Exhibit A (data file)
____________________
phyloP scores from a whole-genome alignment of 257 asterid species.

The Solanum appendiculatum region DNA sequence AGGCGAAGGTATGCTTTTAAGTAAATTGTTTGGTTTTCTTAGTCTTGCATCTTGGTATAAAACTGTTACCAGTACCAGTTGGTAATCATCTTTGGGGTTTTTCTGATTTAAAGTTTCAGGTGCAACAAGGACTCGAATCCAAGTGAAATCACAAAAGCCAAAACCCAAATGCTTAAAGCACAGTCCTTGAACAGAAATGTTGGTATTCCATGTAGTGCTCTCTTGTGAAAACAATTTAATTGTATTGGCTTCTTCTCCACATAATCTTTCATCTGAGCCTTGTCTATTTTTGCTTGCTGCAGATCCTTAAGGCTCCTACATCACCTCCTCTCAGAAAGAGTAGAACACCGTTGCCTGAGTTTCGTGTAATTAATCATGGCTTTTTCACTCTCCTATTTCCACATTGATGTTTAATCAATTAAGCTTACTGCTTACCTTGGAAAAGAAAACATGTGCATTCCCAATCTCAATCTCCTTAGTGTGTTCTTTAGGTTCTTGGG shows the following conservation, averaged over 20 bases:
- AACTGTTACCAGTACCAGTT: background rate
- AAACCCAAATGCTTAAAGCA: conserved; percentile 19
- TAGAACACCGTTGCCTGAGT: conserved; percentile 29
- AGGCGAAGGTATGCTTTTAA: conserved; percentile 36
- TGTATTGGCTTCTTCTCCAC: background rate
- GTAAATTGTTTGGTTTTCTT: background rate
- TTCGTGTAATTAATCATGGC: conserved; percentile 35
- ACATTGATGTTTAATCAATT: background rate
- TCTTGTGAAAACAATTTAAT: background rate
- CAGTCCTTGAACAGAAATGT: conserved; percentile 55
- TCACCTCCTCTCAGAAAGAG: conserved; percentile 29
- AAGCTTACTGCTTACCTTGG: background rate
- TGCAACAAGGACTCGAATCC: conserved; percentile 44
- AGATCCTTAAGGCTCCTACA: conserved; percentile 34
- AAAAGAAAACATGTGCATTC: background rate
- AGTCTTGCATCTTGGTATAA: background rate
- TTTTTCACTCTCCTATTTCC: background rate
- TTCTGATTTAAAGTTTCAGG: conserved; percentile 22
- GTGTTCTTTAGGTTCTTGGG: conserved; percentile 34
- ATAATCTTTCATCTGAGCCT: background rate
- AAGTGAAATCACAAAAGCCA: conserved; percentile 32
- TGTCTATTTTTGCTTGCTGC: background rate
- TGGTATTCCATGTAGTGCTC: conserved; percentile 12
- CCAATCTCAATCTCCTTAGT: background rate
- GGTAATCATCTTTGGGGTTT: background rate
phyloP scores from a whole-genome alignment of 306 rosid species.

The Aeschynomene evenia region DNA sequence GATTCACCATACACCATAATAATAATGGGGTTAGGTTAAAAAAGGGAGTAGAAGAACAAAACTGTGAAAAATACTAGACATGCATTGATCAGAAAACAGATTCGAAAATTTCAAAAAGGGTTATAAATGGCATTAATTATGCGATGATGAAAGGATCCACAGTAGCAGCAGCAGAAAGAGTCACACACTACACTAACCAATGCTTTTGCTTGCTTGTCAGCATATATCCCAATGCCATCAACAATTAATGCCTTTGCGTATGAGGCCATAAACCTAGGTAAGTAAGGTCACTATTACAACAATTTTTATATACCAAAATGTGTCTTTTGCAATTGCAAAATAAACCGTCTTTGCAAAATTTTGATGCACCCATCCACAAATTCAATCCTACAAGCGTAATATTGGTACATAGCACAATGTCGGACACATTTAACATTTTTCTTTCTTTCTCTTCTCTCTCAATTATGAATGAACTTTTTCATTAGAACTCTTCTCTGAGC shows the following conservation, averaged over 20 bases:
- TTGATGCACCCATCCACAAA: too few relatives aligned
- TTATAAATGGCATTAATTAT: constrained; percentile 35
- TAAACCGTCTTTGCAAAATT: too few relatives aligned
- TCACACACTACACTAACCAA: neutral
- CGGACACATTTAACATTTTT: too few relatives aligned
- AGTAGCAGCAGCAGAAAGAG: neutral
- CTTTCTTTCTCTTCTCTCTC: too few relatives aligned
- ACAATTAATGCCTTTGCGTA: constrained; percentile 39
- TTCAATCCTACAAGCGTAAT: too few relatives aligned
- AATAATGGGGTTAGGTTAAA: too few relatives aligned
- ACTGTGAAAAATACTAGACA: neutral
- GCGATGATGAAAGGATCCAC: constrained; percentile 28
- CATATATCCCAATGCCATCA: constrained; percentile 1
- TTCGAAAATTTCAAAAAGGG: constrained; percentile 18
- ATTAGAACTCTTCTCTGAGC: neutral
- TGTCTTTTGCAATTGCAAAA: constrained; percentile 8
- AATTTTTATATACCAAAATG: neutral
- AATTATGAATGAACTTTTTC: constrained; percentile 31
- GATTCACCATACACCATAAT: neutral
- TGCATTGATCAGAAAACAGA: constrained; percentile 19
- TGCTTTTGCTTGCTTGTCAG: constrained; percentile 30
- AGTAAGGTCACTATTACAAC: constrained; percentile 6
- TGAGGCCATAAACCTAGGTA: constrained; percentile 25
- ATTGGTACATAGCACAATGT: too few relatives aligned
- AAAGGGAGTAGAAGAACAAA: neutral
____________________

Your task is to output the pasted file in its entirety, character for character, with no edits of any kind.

phyloP scores from a whole-genome alignment of 257 asterid species.

The Solanum appendiculatum region DNA sequence AGGCGAAGGTATGCTTTTAAGTAAATTGTTTGGTTTTCTTAGTCTTGCATCTTGGTATAAAACTGTTACCAGTACCAGTTGGTAATCATCTTTGGGGTTTTTCTGATTTAAAGTTTCAGGTGCAACAAGGACTCGAATCCAAGTGAAATCACAAAAGCCAAAACCCAAATGCTTAAAGCACAGTCCTTGAACAGAAATGTTGGTATTCCATGTAGTGCTCTCTTGTGAAAACAATTTAATTGTATTGGCTTCTTCTCCACATAATCTTTCATCTGAGCCTTGTCTATTTTTGCTTGCTGCAGATCCTTAAGGCTCCTACATCACCTCCTCTCAGAAAGAGTAGAACACCGTTGCCTGAGTTTCGTGTAATTAATCATGGCTTTTTCACTCTCCTATTTCCACATTGATGTTTAATCAATTAAGCTTACTGCTTACCTTGGAAAAGAAAACATGTGCATTCCCAATCTCAATCTCCTTAGTGTGTTCTTTAGGTTCTTGGG shows the following conservation, averaged over 20 bases:
- AACTGTTACCAGTACCAGTT: background rate
- AAACCCAAATGCTTAAAGCA: conserved; percentile 19
- TAGAACACCGTTGCCTGAGT: conserved; percentile 29
- AGGCGAAGGTATGCTTTTAA: conserved; percentile 36
- TGTATTGGCTTCTTCTCCAC: background rate
- GTAAATTGTTTGGTTTTCTT: background rate
- TTCGTGTAATTAATCATGGC: conserved; percentile 35
- ACATTGATGTTTAATCAATT: background rate
- TCTTGTGAAAACAATTTAAT: background rate
- CAGTCCTTGAACAGAAATGT: conserved; percentile 55
- TCACCTCCTCTCAGAAAGAG: conserved; percentile 29
- AAGCTTACTGCTTACCTTGG: background rate
- TGCAACAAGGACTCGAATCC: conserved; percentile 44
- AGATCCTTAAGGCTCCTACA: conserved; percentile 34
- AAAAGAAAACATGTGCATTC: background rate
- AGTCTTGCATCTTGGTATAA: background rate
- TTTTTCACTCTCCTATTTCC: background rate
- TTCTGATTTAAAGTTTCAGG: conserved; percentile 22
- GTGTTCTTTAGGTTCTTGGG: conserved; percentile 34
- ATAATCTTTCATCTGAGCCT: background rate
- AAGTGAAATCACAAAAGCCA: conserved; percentile 32
- TGTCTATTTTTGCTTGCTGC: background rate
- TGGTATTCCATGTAGTGCTC: conserved; percentile 12
- CCAATCTCAATCTCCTTAGT: background rate
- GGTAATCATCTTTGGGGTTT: background rate
phyloP scores from a whole-genome alignment of 306 rosid species.

The Aeschynomene evenia region DNA sequence GATTCACCATACACCATAATAATAATGGGGTTAGGTTAAAAAAGGGAGTAGAAGAACAAAACTGTGAAAAATACTAGACATGCATTGATCAGAAAACAGATTCGAAAATTTCAAAAAGGGTTATAAATGGCATTAATTATGCGATGATGAAAGGATCCACAGTAGCAGCAGCAGAAAGAGTCACACACTACACTAACCAATGCTTTTGCTTGCTTGTCAGCATATATCCCAATGCCATCAACAATTAATGCCTTTGCGTATGAGGCCATAAACCTAGGTAAGTAAGGTCACTATTACAACAATTTTTATATACCAAAATGTGTCTTTTGCAATTGCAAAATAAACCGTCTTTGCAAAATTTTGATGCACCCATCCACAAATTCAATCCTACAAGCGTAATATTGGTACATAGCACAATGTCGGACACATTTAACATTTTTCTTTCTTTCTCTTCTCTCTCAATTATGAATGAACTTTTTCATTAGAACTCTTCTCTGAGC shows the following conservation, averaged over 20 bases:
- TTGATGCACCCATCCACAAA: too few relatives aligned
- TTATAAATGGCATTAATTAT: constrained; percentile 35
- TAAACCGTCTTTGCAAAATT: too few relatives aligned
- TCACACACTACACTAACCAA: neutral
- CGGACACATTTAACATTTTT: too few relatives aligned
- AGTAGCAGCAGCAGAAAGAG: neutral
- CTTTCTTTCTCTTCTCTCTC: too few relatives aligned
- ACAATTAATGCCTTTGCGTA: constrained; percentile 39
- TTCAATCCTACAAGCGTAAT: too few relatives aligned
- AATAATGGGGTTAGGTTAAA: too few relatives aligned
- ACTGTGAAAAATACTAGACA: neutral
- GCGATGATGAAAGGATCCAC: constrained; percentile 28
- CATATATCCCAATGCCATCA: constrained; percentile 1
- TTCGAAAATTTCAAAAAGGG: constrained; percentile 18
- ATTAGAACTCTTCTCTGAGC: neutral
- TGTCTTTTGCAATTGCAAAA: constrained; percentile 8
- AATTTTTATATACCAAAATG: neutral
- AATTATGAATGAACTTTTTC: constrained; percentile 31
- GATTCACCATACACCATAAT: neutral
- TGCATTGATCAGAAAACAGA: constrained; percentile 19
- TGCTTTTGCTTGCTTGTCAG: constrained; percentile 30
- AGTAAGGTCACTATTACAAC: constrained; percentile 6
- TGAGGCCATAAACCTAGGTA: constrained; percentile 25
- ATTGGTACATAGCACAATGT: too few relatives aligned
- AAAGGGAGTAGAAGAACAAA: neutral